Getting RTD tickets on my phone is making getting around Denver considerably less annoying

Traveling Denver by bus is still fairly slow, but two frustrating parts of the trip just got a lot easier.

Capitol Hill seen from a number 15 RTD bus on Colfax, Aug. 11, 2017. (Kevin J. Beaty/Denverite)

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Capitol Hill seen from a number 15 RTD bus on Colfax, Aug. 11, 2017. (Kevin J. Beaty/Denverite) rtd; bus; colfax; denver; colorado; transportation; kevinjbeaty; denverite; capitol hill; capitol building; gold dome;
Capitol Hill as seen from a No. 15 RTD bus on Colfax, Aug. 11, 2017. (Kevin J. Beaty/Denverite)

I rode the 15 a few times today.

There’s nothing particularly interesting about that, except today it was a lot easier than the hundreds of other times I’ve done it.

Usually, I ride my bike around. I’m healthy and able-bodied, Denver’s weather is nice, and it’s usually faster than taking the bus. But for a few years, I relied solely on the buses. And now, when the temperature starts to drop below freezing, I start to feel more inclined to take the bus. When it snows, it’s significantly safer for me to take the bus.

So I was pretty pleased when RTD launched its ticketing app on Nov. 1. Today — an unseasonably warm day on which I needed to go to the dentist and the office, where I’d left my bike over the weekend — I finally tried it out.

Mobile phone tickets are a game-changer for RTD.

Up until now, one of my biggest complaints about public transportation in Denver was that it was difficult to pay for.

The simplest way to pay is having a monthly or annual pass, but not everyone needs that. If you’re riding a couple times a week or less, it doesn’t make financial sense.

The next easiest option is to have a booklet of tickets, but to get that, you have to go to a major hub like Union Station. If your daily life doesn’t bring you near one of those hubs, that’s a pretty big inconvenience. It’s especially inconvenient if you don’t have a car, which if you’re relying on public transit, maybe you don’t.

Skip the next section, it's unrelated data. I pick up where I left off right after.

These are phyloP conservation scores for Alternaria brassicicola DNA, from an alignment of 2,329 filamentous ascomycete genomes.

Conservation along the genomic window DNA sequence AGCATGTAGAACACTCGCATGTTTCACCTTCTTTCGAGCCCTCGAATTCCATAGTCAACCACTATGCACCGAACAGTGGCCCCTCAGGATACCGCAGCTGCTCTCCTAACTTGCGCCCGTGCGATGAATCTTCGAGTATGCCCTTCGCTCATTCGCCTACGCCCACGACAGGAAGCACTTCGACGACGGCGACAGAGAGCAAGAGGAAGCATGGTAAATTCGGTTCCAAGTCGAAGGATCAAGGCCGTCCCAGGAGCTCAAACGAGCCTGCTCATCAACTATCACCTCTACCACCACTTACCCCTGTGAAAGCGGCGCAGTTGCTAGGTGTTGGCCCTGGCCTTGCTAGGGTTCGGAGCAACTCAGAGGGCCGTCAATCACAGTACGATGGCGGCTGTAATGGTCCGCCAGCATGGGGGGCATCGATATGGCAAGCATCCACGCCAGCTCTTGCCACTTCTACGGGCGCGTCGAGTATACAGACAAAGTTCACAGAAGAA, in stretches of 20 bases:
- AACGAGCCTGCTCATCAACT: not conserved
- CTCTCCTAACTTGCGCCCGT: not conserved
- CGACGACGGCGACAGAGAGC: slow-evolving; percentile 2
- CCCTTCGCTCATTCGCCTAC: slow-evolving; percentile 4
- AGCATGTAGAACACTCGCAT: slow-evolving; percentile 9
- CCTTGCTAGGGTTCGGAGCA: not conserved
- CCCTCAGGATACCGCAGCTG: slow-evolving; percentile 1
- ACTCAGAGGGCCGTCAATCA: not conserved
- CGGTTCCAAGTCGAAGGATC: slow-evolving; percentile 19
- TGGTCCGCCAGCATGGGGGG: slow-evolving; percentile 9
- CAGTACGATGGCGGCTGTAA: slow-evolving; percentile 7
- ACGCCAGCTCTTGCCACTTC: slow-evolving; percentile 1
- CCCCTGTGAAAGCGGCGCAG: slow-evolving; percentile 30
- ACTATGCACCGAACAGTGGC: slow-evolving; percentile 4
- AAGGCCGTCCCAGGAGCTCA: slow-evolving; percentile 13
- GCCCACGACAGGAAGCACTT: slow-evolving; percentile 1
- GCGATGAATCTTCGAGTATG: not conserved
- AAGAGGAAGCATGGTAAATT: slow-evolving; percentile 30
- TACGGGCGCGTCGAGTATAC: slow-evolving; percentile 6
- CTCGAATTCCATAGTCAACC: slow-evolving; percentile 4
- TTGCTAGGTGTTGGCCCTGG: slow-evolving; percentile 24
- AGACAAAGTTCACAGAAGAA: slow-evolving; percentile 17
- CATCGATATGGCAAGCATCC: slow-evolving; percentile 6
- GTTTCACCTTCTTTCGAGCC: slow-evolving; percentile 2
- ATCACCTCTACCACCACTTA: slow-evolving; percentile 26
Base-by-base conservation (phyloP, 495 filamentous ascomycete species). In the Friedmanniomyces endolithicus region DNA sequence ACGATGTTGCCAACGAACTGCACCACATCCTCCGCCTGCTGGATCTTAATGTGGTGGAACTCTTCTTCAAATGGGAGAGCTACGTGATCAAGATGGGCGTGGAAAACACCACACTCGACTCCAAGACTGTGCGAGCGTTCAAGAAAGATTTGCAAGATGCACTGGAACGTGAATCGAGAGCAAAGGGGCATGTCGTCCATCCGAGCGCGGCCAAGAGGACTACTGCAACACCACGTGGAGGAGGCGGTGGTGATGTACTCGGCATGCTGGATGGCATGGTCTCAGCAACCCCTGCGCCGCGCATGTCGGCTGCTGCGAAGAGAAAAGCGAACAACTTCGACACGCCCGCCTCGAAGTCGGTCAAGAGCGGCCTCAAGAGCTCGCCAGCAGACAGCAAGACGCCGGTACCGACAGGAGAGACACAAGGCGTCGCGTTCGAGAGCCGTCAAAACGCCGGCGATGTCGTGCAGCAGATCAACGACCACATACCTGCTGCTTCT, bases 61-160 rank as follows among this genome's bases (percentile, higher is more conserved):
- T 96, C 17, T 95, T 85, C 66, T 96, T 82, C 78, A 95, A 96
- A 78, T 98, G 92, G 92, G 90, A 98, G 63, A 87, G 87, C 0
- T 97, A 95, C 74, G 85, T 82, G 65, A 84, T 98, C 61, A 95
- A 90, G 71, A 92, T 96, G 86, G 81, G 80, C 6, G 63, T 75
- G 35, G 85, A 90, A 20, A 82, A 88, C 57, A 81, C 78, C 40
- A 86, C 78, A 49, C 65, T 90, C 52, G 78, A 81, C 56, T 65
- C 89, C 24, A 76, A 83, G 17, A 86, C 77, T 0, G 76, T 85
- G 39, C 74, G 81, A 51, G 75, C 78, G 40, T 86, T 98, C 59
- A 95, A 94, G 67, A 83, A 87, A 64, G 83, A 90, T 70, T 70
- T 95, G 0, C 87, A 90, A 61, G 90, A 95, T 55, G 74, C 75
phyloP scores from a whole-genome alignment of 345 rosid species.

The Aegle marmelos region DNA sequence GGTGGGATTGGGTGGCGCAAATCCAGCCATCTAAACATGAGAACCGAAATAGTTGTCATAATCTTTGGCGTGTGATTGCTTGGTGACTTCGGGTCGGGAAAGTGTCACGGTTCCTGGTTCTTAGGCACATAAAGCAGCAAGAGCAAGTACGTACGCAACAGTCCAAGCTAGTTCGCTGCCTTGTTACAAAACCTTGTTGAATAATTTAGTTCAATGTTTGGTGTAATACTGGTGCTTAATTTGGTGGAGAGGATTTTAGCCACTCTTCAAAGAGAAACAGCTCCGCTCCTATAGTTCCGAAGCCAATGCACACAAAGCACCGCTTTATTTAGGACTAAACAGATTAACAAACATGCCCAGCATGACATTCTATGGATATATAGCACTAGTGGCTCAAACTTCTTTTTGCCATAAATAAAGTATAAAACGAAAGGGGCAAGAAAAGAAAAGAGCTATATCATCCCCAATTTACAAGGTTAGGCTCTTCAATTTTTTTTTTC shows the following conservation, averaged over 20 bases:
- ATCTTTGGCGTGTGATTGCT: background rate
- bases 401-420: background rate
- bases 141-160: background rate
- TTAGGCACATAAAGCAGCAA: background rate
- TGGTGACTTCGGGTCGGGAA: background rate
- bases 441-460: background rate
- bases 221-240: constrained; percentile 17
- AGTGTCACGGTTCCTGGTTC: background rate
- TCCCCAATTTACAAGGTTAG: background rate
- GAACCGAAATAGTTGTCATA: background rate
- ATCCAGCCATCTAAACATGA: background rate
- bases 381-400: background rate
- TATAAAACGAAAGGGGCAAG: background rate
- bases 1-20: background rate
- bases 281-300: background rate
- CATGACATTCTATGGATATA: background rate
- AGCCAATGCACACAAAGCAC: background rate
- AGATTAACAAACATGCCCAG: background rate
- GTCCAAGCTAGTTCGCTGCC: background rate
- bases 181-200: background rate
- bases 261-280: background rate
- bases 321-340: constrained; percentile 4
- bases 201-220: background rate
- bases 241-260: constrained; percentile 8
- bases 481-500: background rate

Then you’re left with the option of paying in cash. You need exact change, which for the bus is $2.60. It seems like a nice round number, but as someone who commuted by bus for several years, I can tell you that you almost never happen to have two dollar bills and just the right combination of coins. You have to be vigilant about the money you keep on you at all times — or overpay.

So this is the main reason the RTD Tickets app just made my life 40 percent less irritating: All I need now is a smartphone and a credit card.

This morning, I downloaded the free app, entered my credit card info and bought myself a ticket good for local travel until 3 a.m. It cost $5.20. It was ready for me as soon as I hit “activate.”

Here’s what that looks like:

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That date and time stamp up top bounces around its box, so you can’t use a screenshot of someone else’s pass. There’s nothing on the buses that scans it — you just show the driver.